In principle there’s no reason why Oracle couldn’t use the in-memory columns that appear in the where clause to determine the rowids of the rows that I need to select and then visit the rows by rowid but (at present) the optimizer doesn’t generate a plan to do that. There’s no reason, though, why we couldn’t try to manipulate the SQL to produce exactly that effect:


explain plan for
select
        /*+ no_eliminate_join(t1b) no_eliminate_join(t1a) */
        t1b.object_id, t1b.last_ddl_time, t1b.created
from
        t1 t1a, t1 t1b
where   t1a.created > trunc(sysdate)
and     t1a.object_type = 'TABLE'
and     t1a.subobject_name is not null
and     t1b.rowid = t1a.rowid
;

select * from table(dbms_xplan.display);

------------------------------------------------------------------------------------
| Id  | Operation                   | Name | Rows  | Bytes | Cost (%CPU)| Time     |
------------------------------------------------------------------------------------
|   0 | SELECT STATEMENT            |      |     1 |    64 |    74   (9)| 00:00:01 |
|   1 |  NESTED LOOPS               |      |     1 |    64 |    74   (9)| 00:00:01 |
|*  2 |   TABLE ACCESS INMEMORY FULL| T1   |     1 |    31 |    73   (9)| 00:00:01 |
|   3 |   TABLE ACCESS BY USER ROWID| T1   |     1 |    33 |     1   (0)| 00:00:01 |
------------------------------------------------------------------------------------

Predicate Information (identified by operation id):
---------------------------------------------------
   2 - inmemory("T1A"."SUBOBJECT_NAME" IS NOT NULL AND
              "T1A"."OBJECT_TYPE"='TABLE' AND "T1A"."CREATED">TRUNC(SYSDATE@!))
       filter("T1A"."SUBOBJECT_NAME" IS NOT NULL AND
              "T1A"."OBJECT_TYPE"='TABLE' AND "T1A"."CREATED">TRUNC(SYSDATE@!))

I’ve joined the table to itself by rowid, hinting to stop the optimizer from getting too clever and eliminating the join. In the join I’ve ensured that one reference to the table can be met completely from the in-memory columns, isolating the no inmemory columns to the second reference to the table. It is significant that the in-memory tablescan is vastly lower in cost than the traditional tablescan – and there will be occasions when this difference (combined with the knowledge that the target is a relatively small number of rows) means that this is a very sensible strategy. Note – the hints I’ve used happen to be sufficient to demonstrate method but I’d be much more thorough in a production system (possibly using an SQL baseline to fix the execution plan).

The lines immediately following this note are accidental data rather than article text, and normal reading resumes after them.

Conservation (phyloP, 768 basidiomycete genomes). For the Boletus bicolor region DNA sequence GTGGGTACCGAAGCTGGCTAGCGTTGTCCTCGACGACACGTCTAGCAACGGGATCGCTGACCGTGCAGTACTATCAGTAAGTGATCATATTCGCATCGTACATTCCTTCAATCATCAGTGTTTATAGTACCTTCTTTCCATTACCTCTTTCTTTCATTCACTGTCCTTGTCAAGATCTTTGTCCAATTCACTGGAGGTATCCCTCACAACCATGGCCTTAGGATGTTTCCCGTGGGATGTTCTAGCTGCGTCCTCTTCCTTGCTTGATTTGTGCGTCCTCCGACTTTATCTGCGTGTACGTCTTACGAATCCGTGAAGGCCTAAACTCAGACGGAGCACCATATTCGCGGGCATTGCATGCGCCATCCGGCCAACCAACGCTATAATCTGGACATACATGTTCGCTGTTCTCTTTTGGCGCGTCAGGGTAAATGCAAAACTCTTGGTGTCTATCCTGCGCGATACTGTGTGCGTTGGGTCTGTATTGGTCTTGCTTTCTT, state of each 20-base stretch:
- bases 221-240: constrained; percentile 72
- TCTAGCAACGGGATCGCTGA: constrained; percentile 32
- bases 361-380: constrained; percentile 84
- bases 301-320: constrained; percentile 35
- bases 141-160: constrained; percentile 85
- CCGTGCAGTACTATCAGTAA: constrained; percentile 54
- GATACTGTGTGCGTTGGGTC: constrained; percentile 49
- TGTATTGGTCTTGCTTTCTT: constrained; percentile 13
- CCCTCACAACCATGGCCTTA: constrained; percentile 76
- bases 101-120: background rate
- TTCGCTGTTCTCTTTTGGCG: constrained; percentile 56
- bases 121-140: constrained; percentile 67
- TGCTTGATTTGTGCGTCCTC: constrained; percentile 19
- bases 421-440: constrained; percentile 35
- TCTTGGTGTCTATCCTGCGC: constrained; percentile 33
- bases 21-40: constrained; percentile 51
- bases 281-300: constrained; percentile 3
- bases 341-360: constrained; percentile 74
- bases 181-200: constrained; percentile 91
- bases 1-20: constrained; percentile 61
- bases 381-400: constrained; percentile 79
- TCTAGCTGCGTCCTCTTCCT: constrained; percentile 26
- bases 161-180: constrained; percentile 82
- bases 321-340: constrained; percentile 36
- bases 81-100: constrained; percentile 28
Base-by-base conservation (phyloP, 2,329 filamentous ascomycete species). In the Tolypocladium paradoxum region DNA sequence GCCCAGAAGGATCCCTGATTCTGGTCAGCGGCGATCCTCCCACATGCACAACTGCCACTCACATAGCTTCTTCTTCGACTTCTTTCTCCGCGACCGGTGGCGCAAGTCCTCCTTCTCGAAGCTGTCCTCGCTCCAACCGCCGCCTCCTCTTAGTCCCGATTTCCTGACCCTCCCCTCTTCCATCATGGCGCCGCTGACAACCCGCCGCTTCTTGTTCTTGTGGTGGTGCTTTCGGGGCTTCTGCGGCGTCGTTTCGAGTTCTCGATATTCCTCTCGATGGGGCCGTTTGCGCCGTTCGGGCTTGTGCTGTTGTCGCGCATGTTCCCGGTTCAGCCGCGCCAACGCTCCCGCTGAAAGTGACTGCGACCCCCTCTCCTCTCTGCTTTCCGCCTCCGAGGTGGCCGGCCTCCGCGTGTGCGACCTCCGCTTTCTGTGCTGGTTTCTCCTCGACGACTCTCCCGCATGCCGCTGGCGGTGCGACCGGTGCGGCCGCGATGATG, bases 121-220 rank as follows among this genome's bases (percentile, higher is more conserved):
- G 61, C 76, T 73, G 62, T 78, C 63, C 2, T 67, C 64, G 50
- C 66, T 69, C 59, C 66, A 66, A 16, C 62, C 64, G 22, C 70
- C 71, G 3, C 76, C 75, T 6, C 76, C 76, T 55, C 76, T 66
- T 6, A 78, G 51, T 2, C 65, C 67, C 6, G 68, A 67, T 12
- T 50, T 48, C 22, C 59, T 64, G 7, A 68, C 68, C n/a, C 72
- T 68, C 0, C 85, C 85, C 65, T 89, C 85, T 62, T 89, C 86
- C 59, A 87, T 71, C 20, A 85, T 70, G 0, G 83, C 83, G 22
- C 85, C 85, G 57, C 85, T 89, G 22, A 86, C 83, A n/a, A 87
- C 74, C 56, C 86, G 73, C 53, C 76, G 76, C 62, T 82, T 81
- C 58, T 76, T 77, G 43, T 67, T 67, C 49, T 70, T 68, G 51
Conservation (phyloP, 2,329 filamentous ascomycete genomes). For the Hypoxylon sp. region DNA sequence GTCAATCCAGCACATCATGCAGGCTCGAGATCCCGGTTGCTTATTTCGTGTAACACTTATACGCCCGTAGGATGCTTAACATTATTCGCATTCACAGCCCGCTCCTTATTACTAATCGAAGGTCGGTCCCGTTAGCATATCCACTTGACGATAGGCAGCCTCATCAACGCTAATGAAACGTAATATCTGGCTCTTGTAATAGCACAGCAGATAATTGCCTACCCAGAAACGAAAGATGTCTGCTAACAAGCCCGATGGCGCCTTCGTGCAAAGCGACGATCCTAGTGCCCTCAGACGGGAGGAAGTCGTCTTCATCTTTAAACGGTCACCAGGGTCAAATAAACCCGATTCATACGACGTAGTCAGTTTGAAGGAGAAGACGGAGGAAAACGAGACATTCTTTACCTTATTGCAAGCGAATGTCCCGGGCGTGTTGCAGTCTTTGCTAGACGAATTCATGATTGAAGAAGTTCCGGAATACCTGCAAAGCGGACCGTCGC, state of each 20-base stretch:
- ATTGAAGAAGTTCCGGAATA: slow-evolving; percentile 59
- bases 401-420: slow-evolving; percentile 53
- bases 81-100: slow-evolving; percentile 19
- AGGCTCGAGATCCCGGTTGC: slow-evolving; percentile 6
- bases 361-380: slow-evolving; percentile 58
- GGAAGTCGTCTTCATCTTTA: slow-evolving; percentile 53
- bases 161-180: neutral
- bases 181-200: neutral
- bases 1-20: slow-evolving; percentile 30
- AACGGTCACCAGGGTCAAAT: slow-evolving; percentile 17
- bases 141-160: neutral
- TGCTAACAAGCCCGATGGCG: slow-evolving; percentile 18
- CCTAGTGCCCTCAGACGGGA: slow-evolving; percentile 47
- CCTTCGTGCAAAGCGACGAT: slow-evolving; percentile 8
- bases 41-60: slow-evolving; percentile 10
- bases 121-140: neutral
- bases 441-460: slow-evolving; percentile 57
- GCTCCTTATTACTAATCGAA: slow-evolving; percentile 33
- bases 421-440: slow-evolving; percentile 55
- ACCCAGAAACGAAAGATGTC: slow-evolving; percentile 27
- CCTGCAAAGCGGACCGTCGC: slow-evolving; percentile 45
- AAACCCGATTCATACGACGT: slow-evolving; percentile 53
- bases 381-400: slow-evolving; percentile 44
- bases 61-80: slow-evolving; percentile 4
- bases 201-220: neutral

Of course, this method is just another example of the “visit a table twice to improve the efficiency” strategy that I wrote about a long time ago; and it’s this particular variant of the strategy that allows you to think of the in-memory columnar option as an implementation of OLTP bitmap indexes.


Oracle Database 12c In-Memory Feature – Part V. You Can’t Use It If It’s Not “Enabled.” Not Being Able To Use A Feature Is An Important “Feature.”

Kevin Closson - Fri, 2014-08-15 13:04

This is part 5 in a series: Part I, Part II, Part III, Part IV, Part V.

Synopsis

This blog post is the last word on the matter.

Enabled?  It’s About Usage!

You don’t get charged for Oracle feature usage unless you use the feature. So why does Oracle inconsistently use the word enabled when we care about usage? If enabled precedes usage then enabled is a sanctified term. Please read on…

It’s All About Getting The Last Word? No, It’s About Taking Care Of Customers.

On August 6, 2014  Oracle shared their last word and official statement on the matter of bug-ridden tracking of the Oracle Database 12c  In-Memory feature usage in a quote to the press at CBR. I’ll paraphrase first and then quote the article. Here is what I hear when I read the words of Oracle’s spokesman:

Yeah, my bad, we have a bug. The defective code erroneously tracks feature usage for an Enterprise Edition additional cost option priced at $23,000 per processor core. Don’t worry. When we track this particular feature usage we’ll ignore it should you be audited. You have our spoken word that we’ll just shine this one on. Here, let me trade a few confusing words about usage without using the word enabled or disabled since those are taboo.

My paraphrase probably draws a more serene picture than the visions of tip-toeing and side-stepping conjured up by the following words I’ll quote from the CBR article. Bear in mind the fact that the bug spoken of in the quote is 19308780–a bug, by the way, that is not readable by maintenance contract holders. Now I’ll quote the article:

Recording that the In-Memory option is in use in this case is a bug and we will fix it in the first patchset update coming in October.

Yes, we knew it was a bug. I merely had to do the hard work of getting Oracle to acknowledge it. The article continued with the following quote. Please ignore the fact that Oracle’s spokesman refers to me common. Focus instead on the fact that throughout parts 1 through 4 in my series I suffered erroneous  feature usage reporting because of a bug (software defect). I quote: